Students’ College Choices Often Match Those of Older Siblings

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Looking for a way to predict where a student will ultimately enroll in college?

Check out their family tree.

A  2015 study shows that one-fifth of younger siblings enroll at the same college as an older brother or sister. The paper, published in the Economics of Education Review, includes data from 1.6 million sibling pairs.


“Controlling for both the younger sibling’s and the older sibling’s academic skills, younger siblings make very similar college choices to older siblings,” researcher Joshua S. Goodman said in an interview published in The Chronicle of Higher Education.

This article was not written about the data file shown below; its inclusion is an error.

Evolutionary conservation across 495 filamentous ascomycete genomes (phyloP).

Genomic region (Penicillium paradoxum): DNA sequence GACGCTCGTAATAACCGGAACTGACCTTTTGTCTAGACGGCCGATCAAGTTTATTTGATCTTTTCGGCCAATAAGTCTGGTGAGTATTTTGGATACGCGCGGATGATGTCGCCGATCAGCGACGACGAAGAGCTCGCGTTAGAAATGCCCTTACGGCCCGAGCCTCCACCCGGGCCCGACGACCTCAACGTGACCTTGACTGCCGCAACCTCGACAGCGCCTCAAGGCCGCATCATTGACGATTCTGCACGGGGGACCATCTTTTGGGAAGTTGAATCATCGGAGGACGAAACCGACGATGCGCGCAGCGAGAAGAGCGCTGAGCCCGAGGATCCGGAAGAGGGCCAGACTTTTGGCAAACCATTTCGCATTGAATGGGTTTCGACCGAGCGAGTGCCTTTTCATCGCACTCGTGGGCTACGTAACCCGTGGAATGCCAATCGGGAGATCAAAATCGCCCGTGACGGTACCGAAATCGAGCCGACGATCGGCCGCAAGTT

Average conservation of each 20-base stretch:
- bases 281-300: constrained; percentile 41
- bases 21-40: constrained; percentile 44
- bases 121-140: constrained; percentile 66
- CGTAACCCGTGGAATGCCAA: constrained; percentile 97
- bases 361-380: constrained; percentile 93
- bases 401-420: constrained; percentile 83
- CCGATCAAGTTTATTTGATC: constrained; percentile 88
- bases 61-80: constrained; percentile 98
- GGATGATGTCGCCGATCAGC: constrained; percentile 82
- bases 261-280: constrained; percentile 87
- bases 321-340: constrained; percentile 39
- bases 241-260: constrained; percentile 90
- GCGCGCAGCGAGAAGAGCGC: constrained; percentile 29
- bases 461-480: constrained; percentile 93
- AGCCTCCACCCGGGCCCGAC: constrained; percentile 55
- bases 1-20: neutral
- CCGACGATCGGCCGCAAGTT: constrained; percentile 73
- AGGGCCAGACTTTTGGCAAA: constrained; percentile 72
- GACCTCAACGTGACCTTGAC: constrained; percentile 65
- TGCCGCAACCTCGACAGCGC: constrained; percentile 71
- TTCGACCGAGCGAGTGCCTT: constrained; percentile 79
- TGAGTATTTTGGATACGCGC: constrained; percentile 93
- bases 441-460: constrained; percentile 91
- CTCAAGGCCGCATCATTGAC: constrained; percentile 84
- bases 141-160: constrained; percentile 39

Even when brothers and sisters part ways, the experiences of the older sibling seem to be influential, data show. According to the report, younger siblings are 15 to 20 percentage points more likely to enroll in four-year colleges or highly selective institutions if an older sibling did.

Siblings of the same gender, and those who are close in age and academic performance, are more likely to choose the same institution.

Read the full interview and check out NACAC’s tips to help students select a right-fit college.

 Admitted writer/editor Mary Stegmeir welcomes additional comments and story ideas at mstegmeir@nacacnet.org.

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